My thumb is nearly 100% and I can’t get over how great it is. When I had trigger thumb, I rationalized that it wasn’t that bad. I rarely had to use my thumb so as long as I babied it, it was fine. Not great. It was always tender and I always had to be careful about bumping it, but it was fine. Or so I thought. Now that it’s back to normal, I can’t believe how much I had to accommodate it and how much it low-key bothered me. It’s only in retrospect that I realize how restrained I was by it.
In a metaphysical way, it’s the same with any flaw a person has. It’s hard to see how much it hampers you while you’re in a situation where using it doesn’t seem so bad. Or working around it. It doesn’t help that I have an insanely high tolerance for pain plus my mother’s mentality of stiff upper lip. When I got my steroid shot, the doctor warned me that it was going to hurt because it was in a very sensitive spot. I exhaled as she pushed the rather long needle into the base of my thumb and it was nothing more than a sting at the site of the needle. I didn’t react and we went on with the appointment. At the end of it, she asked how my thumb was feeling. I said fine and she gave me a strange look. She said I was very strong (or something similar) because that was a very sensitive spot for a shot.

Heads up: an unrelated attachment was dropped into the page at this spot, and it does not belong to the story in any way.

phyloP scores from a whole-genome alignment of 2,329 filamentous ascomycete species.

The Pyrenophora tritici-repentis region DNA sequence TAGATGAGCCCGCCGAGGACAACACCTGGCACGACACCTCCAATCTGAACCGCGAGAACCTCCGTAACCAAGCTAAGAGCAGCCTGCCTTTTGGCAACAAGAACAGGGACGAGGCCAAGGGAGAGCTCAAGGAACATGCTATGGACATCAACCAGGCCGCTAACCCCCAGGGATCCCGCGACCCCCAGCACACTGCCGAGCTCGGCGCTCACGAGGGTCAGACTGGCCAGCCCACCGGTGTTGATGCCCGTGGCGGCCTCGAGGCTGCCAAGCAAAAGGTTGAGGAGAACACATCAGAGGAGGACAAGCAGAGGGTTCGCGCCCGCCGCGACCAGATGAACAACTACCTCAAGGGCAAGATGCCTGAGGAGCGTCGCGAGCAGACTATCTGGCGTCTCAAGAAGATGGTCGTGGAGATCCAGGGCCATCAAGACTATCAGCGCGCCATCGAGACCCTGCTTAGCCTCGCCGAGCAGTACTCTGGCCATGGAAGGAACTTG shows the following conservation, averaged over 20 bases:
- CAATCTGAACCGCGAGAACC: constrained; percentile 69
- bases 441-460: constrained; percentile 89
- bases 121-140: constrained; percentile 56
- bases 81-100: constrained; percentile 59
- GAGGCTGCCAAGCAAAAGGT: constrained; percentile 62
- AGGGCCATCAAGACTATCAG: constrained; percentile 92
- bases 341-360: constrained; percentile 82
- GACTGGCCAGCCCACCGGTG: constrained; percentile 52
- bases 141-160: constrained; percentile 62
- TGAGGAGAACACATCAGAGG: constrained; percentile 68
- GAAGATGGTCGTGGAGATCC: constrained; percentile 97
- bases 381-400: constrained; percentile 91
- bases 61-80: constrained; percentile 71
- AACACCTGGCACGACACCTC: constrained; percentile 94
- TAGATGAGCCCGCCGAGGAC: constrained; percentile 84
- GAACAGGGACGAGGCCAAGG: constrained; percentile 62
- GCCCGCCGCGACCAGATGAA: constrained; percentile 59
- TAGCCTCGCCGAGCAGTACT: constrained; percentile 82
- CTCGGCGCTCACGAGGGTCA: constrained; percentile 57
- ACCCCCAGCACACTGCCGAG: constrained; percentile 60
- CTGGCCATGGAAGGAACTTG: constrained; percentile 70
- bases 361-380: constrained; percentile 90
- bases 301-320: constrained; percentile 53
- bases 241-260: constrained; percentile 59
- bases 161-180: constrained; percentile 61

She sounded almost admiring of it and I wanted to tell her it was not a good thing, but I just nodded. Someone accused me of humble-bragging when I tweeted about my reaction to the second shot or rather trying to garner sympathy. I wasn’t, but it made me think about how we’re supposed to react to medical things. In a letter to Ask A Manager today, someone who suffers debilitating migraines (of two different types) and was wondering if when they returned to the office, she could get away with crawling on the ground. She worked for a huge company and the vast majority of the commenters were appalled at the idea. The few who pointed out that it was akin to a disability ask were shouted down.